How Employee Resource Groups (ERGs) can impact your diversity, equity and inclusion mandates

Diversity, Equity and Inclusion (DEI) has become a focal point for companies today because it's good for business. While many have DEI programs in place, a recent SHRM report suggests that most have implemented ineffective, dated strategies that don’t deliver concrete results. If you find your organization in a similar situation, Employee Resource Groups (ERGs) can make a difference. 

What’s An Employee Resource Group (ERG)?

Employee resource groups are employee-led initiatives aimed at fostering diversity, equity and inclusion in the workplace. 

Participation in an ERG is voluntary, and they are normally endorsed by an executive sponsor. While the executive sponsor isn’t a direct contributor, they support the group by using their influence to promote the group, and also offer a connection to company leaders and access to budgets.

ERGs are generally organized around common identities, interests or cultural backgrounds. They support underrepresented employees by broadening their professional networks and by opening doors to mentorship or sponsorship opportunities they might not be exposed to. They also give an opportunity for employees to collectively voice key messages and issues across their organization. 

The Role ERGs Can Have In A Company

Tactically, ERGs can address a range of issues such as improving the work experience for underrepresented employees, creating a safe space for open and free dialogue, and building an inclusive work environment for all employees.

In hybrid work environments where a large proportion of employees could be working remotely at any one time, ERG networks provide an outlet for open dialogue and community building. In any corporation, it can be easy for marginalized groups to feel isolated since many people don’t look like them – ERGs help create an inclusive environment that ensures underrepresented employees feel like they belong.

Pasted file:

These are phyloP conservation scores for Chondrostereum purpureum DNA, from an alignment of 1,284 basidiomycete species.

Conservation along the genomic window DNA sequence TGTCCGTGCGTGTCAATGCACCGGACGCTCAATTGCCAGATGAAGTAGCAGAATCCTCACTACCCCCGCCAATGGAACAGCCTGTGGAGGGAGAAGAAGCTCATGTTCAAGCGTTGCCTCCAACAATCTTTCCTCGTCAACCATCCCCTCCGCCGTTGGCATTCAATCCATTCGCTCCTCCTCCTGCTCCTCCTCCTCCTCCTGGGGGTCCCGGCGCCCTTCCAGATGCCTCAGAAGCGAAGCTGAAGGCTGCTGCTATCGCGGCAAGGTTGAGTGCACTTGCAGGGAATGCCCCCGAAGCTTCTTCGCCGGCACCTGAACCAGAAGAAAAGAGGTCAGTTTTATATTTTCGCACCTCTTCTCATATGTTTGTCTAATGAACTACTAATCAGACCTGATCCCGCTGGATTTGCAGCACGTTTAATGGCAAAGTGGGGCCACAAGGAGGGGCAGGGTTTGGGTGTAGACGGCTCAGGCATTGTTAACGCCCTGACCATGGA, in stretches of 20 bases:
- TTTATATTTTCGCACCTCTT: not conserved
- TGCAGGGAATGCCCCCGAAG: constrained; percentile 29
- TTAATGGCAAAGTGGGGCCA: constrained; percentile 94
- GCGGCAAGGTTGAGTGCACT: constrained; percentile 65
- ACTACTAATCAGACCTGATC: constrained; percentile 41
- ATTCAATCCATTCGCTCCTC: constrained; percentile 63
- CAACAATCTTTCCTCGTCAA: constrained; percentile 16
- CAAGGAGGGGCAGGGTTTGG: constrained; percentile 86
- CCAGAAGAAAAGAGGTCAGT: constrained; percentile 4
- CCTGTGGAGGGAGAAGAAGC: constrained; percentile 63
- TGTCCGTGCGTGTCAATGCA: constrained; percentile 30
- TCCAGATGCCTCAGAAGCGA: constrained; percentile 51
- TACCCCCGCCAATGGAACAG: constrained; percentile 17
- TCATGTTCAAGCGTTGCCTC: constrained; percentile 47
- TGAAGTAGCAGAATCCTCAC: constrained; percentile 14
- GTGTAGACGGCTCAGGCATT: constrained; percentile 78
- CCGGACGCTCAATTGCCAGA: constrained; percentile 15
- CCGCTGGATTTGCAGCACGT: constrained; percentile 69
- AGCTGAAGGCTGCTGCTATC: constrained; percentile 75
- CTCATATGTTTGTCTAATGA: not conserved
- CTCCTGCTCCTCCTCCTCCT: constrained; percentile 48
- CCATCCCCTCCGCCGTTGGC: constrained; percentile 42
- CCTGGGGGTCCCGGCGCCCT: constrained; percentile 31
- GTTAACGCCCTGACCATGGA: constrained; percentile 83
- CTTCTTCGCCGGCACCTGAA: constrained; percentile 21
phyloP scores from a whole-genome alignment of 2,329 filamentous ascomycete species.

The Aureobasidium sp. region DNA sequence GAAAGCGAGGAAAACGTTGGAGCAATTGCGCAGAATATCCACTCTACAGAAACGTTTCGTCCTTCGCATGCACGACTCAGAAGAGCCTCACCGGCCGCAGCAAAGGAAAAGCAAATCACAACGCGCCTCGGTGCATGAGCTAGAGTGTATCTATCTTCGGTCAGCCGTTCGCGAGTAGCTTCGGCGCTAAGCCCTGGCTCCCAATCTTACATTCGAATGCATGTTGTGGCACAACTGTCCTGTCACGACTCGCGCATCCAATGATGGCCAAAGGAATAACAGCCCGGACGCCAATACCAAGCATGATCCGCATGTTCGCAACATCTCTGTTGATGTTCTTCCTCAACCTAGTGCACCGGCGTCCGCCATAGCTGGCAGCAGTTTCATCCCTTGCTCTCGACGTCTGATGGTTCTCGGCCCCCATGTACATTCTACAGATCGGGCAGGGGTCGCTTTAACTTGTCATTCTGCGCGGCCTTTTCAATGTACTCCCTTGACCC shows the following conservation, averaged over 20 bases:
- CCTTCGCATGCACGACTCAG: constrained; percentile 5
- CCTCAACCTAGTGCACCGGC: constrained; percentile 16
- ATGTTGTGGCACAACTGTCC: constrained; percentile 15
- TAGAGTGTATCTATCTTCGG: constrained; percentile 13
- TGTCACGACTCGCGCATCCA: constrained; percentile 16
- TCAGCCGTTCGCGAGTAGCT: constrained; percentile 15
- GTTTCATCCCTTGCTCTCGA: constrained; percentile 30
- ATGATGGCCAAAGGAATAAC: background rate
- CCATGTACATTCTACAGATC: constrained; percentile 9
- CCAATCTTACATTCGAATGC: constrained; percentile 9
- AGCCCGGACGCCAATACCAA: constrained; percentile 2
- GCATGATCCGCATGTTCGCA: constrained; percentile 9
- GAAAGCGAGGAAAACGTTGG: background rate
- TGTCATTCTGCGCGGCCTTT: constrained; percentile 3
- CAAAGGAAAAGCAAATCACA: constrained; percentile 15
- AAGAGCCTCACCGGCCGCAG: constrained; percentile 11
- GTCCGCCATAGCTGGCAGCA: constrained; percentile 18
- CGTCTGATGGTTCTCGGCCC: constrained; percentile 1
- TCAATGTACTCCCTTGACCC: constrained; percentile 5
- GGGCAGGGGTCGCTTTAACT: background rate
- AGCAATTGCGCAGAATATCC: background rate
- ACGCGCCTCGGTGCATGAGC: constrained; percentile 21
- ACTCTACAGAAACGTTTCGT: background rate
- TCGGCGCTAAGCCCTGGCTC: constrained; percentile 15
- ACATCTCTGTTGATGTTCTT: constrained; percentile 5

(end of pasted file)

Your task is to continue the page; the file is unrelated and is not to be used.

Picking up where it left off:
ERGs also provide a platform for companies to spearhead coordinated, rapid responses to major social events that impact their employees. When racial protests swept across the US in 2020 due to George Floyd’s murder, Salesforce was able to rapidly set up a Racial Equality and Justice task force to address four key areas - people, philanthropy, purchasing, and policy. It was Salesforce’s employee resource group for Black employees, BOLDforce, that provided guidance to the task force.  

But ERG networks help solve another key issue that many underrepresented employees can’t overcome on their own, the networking and relationship gap, which is closely tied to how a company can achieve its diversity, equity and inclusion goals. 

How ERGs Can Help Your DEI Goals

ERGs are an important part of a winning corporate DEI strategy, as they help attract, retain and promote diverse talent into leadership positions. Many companies have DEI goals and mandates, and ERGs are a means to achieve them.

For example, hiring managers and leaders can heavily rely on trusted informal networks to promote, recognize and recruit talent. If you’re not part of those networks, it can be difficult to gain exposure to career advancement opportunities. Unfortunately unconscious biases and nepotism create barriers that make it a challenge for underrepresented employees to gain exposure to the same advancement and hiring opportunities as their white coworkers.

In a recent webinar hosted by 10KC, Anissa Thompson, Managing Director of Software and Platforms for Accenture, explained that ERGs are what has made their DEI programs successful, “At Accenture, we not only have employee resource groups (ERGs), but we make sure they have the support they need to be able to thrive, and the right access to leadership…we need different people to access those important networks.”

Overall, ERG networks play an important role in making diversity and inclusion programming a part of everyday work life. To create meaningful change, it’s critical for HR, DEI and business leaders to create safe spaces for underrepresented employees at their companies. ERGs provide this opportunity.

Learn more about what Employee Resource Groups can do for you

Whether you’re new to ERGs or have a program in place already, we can help. Visit our DEI solution to learn more about how we can help you build a DEI program that drives engagement, promotion and retention.